• Macroeconomic & International Regulatory Environment Physical Infrastructure Farming & Soil Conditions Sector Performance Growth, Jobs, Competitiveness Product Market Conditions Education System & Training Agricultural Knowledge Generation, Diffusion and Use Firms and Networks Science suppliers Research & standard Setting Bodies Supporting Institutions FARMERS Global Innovation networks National Innovation System Industry,other supplyledsystems& valuechains Regionalinnovations systems Agricultural Innovation Capacity The Innovations Systems Idea(ISI) An innovation capacity development approach does not mean getting rid of old policy tools (such as research investment). But rather rethinking how these are used, sequenced, clustered, embedded and what additions might be necessary and how the role of certain policy tools might need to change to perform new functions. A Key strength of ISI It is an analytical tool that can help reveal the nature of innovation capacities and weaknesses in them. Focus in Technology Generation & Delivery Agricultural Innovation System Technology generation should become more holistic: – Cover the entire food chain (farm to table); – Greater attention to efficiency of input use (water, feed grain); – Use all tools (traditional breeding and bio- technology, agro-ecological approaches, IT); – Become much more client driven; and – Strengthen public and private partnerships and private investments. Technological progress in agriculture needs to become more pluralistic and knowledge intensive Evolving concepts and approaches – Greater differentiation between public, commercial and private services: • Public services, where market failures occur (poor, NRM, organizations). • Commercial and private services where markets function. – Pluralistic institutional arrangements • Decentralized, participatory, competitive. – Experimentation with new approaches • ICT, mass media, etc.
    • di Director Agriculture & Food Production Deputy Director of Agriculture (DDA) Administrative & Technical Officer Assistant Agriculture Officer Head at Block Agricultural Level Agricultural Oversees (A.O) & Village Agricultural Worker (V.A.W) V.A.W come across the day to day issues of farmer under supervision of gram pradhan Awareness program through selected NGO’s Management & Awareness Team NGO’s Finance TeamHuman Resource Team Managing Team Executive Team A.O and V.A.W at Gram Panvhayat level monitors the agricultural activities. Organizational setup for the initiative: Revenue district organization divided into Ranges Recruitment of additional directors, joint directors & technical officers. Mapping of trainees, administrative & technical officers Central & State fund management Schedule and curriculum design work Keep an eye Head of agricultural range Assists/Help DDA Plans seminar manages funds and supervise the report Works parallel with the government in collaboration with this institution Block and Gram Panchayat Level Minister of Agriculture Assisted by Administrative and Agro Technical team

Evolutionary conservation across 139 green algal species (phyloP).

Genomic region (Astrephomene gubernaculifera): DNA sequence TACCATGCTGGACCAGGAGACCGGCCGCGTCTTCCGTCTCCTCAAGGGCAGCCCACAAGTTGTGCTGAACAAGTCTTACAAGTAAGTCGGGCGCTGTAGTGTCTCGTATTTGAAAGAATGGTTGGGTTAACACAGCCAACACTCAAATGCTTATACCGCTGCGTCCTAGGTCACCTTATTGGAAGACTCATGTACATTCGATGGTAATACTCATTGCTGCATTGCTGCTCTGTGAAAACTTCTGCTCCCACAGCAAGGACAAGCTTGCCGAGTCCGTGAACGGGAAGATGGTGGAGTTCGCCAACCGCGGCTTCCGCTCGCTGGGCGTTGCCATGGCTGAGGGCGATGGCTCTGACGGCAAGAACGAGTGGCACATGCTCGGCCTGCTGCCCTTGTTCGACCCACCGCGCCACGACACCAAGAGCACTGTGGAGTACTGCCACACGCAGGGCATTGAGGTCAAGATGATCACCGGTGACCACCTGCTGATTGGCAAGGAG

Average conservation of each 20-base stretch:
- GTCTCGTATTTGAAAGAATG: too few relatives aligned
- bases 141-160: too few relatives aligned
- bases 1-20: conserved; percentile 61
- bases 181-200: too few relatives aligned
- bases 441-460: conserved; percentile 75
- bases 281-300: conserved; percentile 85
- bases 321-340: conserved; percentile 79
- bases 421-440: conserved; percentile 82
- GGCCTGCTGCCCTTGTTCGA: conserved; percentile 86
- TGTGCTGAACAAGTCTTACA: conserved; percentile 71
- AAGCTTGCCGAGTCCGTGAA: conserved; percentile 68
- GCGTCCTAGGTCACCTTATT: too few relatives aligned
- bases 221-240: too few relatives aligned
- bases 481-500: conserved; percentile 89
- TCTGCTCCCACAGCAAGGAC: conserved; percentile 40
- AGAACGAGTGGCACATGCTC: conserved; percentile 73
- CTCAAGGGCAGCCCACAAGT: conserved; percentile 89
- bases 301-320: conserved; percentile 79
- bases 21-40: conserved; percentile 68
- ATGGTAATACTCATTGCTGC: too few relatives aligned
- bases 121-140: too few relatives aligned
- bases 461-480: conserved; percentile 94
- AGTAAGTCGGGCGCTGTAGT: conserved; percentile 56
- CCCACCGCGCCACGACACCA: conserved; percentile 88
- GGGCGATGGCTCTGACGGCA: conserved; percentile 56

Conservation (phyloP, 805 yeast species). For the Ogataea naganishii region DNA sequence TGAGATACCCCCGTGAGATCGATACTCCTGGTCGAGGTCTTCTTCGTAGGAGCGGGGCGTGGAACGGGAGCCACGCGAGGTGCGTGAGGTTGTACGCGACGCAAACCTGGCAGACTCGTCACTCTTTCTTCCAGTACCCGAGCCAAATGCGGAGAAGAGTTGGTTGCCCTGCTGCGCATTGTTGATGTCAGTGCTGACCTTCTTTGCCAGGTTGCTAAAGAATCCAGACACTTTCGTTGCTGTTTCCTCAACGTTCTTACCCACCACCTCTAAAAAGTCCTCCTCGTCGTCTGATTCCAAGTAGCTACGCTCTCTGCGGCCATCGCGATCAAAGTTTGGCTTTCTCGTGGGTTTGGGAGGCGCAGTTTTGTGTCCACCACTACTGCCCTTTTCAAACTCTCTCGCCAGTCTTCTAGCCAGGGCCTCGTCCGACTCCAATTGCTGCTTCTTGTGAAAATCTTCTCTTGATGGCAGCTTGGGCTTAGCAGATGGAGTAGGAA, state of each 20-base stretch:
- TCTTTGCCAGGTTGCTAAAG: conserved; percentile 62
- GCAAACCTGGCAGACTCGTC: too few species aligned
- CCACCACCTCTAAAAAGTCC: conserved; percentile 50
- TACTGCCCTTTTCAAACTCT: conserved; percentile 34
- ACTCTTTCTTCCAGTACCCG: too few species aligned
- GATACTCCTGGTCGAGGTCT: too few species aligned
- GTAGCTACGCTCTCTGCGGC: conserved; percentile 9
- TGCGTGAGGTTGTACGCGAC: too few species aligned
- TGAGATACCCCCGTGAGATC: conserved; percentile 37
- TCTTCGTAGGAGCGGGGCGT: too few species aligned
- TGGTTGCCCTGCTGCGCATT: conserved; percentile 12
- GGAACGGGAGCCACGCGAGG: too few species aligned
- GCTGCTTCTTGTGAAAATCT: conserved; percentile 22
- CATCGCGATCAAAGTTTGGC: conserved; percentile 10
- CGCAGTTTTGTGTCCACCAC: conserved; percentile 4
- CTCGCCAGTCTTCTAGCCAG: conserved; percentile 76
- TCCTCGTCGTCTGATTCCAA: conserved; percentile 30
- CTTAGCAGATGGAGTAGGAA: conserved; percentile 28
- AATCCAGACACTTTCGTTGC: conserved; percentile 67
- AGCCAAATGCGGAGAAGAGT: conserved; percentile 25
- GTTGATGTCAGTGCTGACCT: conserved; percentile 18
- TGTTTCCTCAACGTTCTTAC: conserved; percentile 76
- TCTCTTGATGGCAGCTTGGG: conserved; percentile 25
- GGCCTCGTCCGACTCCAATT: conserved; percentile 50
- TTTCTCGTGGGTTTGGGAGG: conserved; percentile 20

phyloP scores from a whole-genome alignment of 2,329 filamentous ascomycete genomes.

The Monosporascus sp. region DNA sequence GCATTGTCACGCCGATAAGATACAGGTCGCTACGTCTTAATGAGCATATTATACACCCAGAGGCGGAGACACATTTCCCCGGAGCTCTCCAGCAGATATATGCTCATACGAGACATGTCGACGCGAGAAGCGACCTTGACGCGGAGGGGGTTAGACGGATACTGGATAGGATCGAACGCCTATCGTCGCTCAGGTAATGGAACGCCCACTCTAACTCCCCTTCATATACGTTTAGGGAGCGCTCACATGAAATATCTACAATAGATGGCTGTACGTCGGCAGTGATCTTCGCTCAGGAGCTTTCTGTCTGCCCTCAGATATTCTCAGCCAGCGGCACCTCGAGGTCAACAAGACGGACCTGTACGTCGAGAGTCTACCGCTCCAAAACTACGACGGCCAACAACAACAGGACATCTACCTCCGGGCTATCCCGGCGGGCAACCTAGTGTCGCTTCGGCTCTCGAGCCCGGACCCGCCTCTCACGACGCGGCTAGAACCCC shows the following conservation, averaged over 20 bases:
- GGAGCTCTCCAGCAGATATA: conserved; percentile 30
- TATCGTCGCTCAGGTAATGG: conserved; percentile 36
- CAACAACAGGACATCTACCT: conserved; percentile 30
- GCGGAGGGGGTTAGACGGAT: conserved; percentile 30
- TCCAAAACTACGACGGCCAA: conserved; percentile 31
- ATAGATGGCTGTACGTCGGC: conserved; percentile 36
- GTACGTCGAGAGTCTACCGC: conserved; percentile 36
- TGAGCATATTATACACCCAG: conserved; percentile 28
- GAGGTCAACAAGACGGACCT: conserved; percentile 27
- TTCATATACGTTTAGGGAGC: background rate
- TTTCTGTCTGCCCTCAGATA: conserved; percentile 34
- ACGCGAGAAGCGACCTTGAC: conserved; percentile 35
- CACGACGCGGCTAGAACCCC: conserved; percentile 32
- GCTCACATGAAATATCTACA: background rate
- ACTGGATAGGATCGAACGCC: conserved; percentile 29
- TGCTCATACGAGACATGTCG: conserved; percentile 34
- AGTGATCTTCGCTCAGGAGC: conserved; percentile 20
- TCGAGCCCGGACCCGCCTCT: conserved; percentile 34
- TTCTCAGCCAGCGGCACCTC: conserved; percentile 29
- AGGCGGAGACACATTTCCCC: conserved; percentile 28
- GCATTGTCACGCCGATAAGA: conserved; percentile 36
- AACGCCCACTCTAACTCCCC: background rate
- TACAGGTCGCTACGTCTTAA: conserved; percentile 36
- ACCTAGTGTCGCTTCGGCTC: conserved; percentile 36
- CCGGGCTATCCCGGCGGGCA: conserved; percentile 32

• The implementation functional and helper network will be managed by state level management team supported by the District, Block & Gram Panchayat. Recruitment of Subject Matter Experts (SMEs) Training Imparted Salient Feature District Offices Block Offices Gram offices Online NGO’s District Offices Modern Innovative Technology Training to A.O & V.A.W Training at Gram Panchayat Level Demonstrated by A.O & V.A.W Training by NGOs, Supporting Firms & Enterprises • SMEs like Professors of IRAI and Scientists for updating the technology at block & district level to NGOs and helper network. • Teaching by technical officers to V.AW. • Practically showing the new methods and techniques to farmer on their land by technical officers & V.A.W. • Efficient use of available human resource and hence cost effective. E.g:- Students from agricultural institutes , NGO.